Daily Reflection
of Creighton University's Online Ministries
February 4th, 2012

Dennis Hamm, S.J.

Theology Department
Click here for a photo of and information on this writer.

Memorial of St. John Britto, S.J.
[328] 1 Kings 3:4-13
Psalm 119:9, 10, 11, 12, 13, 14
Mark 6:30-34


Today’s readings give us two powerful images of great leadership. The first reading shows a young Solomon, overwhelmed with the vast number of people he has been asked to rule, praying to the Lord God appearing to him in a dream. He asks for “an understanding heart to judge your people and to distinguish right from wrong.” And the Lord responds, “Because you have asked for this—and not for a long life for yourself, nor for riches, nor for the life of your enemies, but for understanding so that you may know what is right—I do as you requested. I give you a heart so wise and understanding that there has never been anyone like you up to now.” As we scan the behavior of rulers around the world, what a contrasting image of leadership we have here in the prayer of Solomon. He asks for wisdom to guide, not power to overwhelm. He looks not for ways of dominating but a heart to understand.

Cut now to Jesus standing on a shore of the lake of Galilee surrounded by a vast crowd coming to him for wisdom and healing. When he saw the crowd, Mark says, his heart was moved with pity for them, for they were like sheep without a shepherd. That simile—like sheep without a shepherd—suggests they were looking for a leader, someone not bent on using his power for exploitation and self-aggrandizement but for someone able to guide them into shalom, the fullness of life.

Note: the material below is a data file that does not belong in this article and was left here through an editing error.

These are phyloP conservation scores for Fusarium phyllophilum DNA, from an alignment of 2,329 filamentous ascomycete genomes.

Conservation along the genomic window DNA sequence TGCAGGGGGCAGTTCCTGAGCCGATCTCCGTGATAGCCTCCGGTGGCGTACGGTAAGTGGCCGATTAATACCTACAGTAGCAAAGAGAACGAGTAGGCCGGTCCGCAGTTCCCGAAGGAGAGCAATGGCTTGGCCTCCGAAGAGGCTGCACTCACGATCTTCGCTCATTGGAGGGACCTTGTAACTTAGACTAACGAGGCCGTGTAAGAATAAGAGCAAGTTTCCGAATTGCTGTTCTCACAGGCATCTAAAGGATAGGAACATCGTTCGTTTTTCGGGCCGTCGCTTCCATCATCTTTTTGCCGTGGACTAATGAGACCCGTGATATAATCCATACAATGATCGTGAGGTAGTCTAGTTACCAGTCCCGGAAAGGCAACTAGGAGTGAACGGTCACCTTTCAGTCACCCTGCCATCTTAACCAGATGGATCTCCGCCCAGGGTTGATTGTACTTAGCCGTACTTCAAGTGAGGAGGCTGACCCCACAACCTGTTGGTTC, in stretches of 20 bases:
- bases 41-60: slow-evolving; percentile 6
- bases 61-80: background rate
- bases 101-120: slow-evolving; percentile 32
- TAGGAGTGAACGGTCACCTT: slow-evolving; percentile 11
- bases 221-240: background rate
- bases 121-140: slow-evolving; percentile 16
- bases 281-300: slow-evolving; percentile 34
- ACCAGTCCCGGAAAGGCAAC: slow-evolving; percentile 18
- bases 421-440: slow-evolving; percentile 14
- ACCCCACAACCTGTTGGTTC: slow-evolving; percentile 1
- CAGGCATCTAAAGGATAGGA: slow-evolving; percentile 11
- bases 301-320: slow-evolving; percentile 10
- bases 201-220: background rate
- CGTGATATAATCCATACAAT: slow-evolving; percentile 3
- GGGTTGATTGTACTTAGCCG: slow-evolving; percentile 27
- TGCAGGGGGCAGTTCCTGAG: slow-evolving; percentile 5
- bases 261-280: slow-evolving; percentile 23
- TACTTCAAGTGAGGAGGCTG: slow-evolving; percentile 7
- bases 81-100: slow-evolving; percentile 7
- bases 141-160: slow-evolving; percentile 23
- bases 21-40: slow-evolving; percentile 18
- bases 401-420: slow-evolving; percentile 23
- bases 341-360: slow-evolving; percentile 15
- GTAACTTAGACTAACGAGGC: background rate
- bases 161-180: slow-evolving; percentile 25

Those of us who have chosen to try to follow the teaching of Jesus do so because we have found in him the shepherd who has healed us and gives us a sense of direction. Most of us have found in many Christian leaders—popes, bishops, priests, parents, teachers—people who somehow mirror and mediate the servant leadership of Jesus. But we are not only members of a church; we are citizens of a country. And those of us in the US are entering a season of presidential and congressional campaigns. It may seem like an unreasonable leap to go from the topic of spiritual leadership to the domain of electoral politics. But it is a fact that, even in the secular realm of public office, we seek leaders to will look to the needs of the people and for whom the prayer of Solomon and the compassion of Jesus would not be out of place. That is why our U.S. Catholic bishops have reissued the message they published four years ago, “Forming Consciences for Faithful Citizenship.” They tell us, once again, to look for candidates who themselves demonstrate consciences attentive to the common good and whose sense of right and wrong hold up well when measured against the full spectrum of Catholic social teaching. The bishops remind us: “Unfortunately, politics in our country often can be a context of powerful interests, partisan attacks, sound bites and media hype. The Church calls for a different kind of political engagement: one shaped by the moral convictions of well-formed consciences and focused on the dignity of every human being, the pursuit of the common good, and the protection of the weak and the vulnerable.” Just quoting that last sentence is enough to remind us that the current talk of campaigners and their TV ads generally strike another tone than the prayer of Solomon and the words of Jesus. It is time to read the bishops’ letter again. Putting the title in a search engine—“Forming Consciences for Faithful Citizenship”--will take us there.
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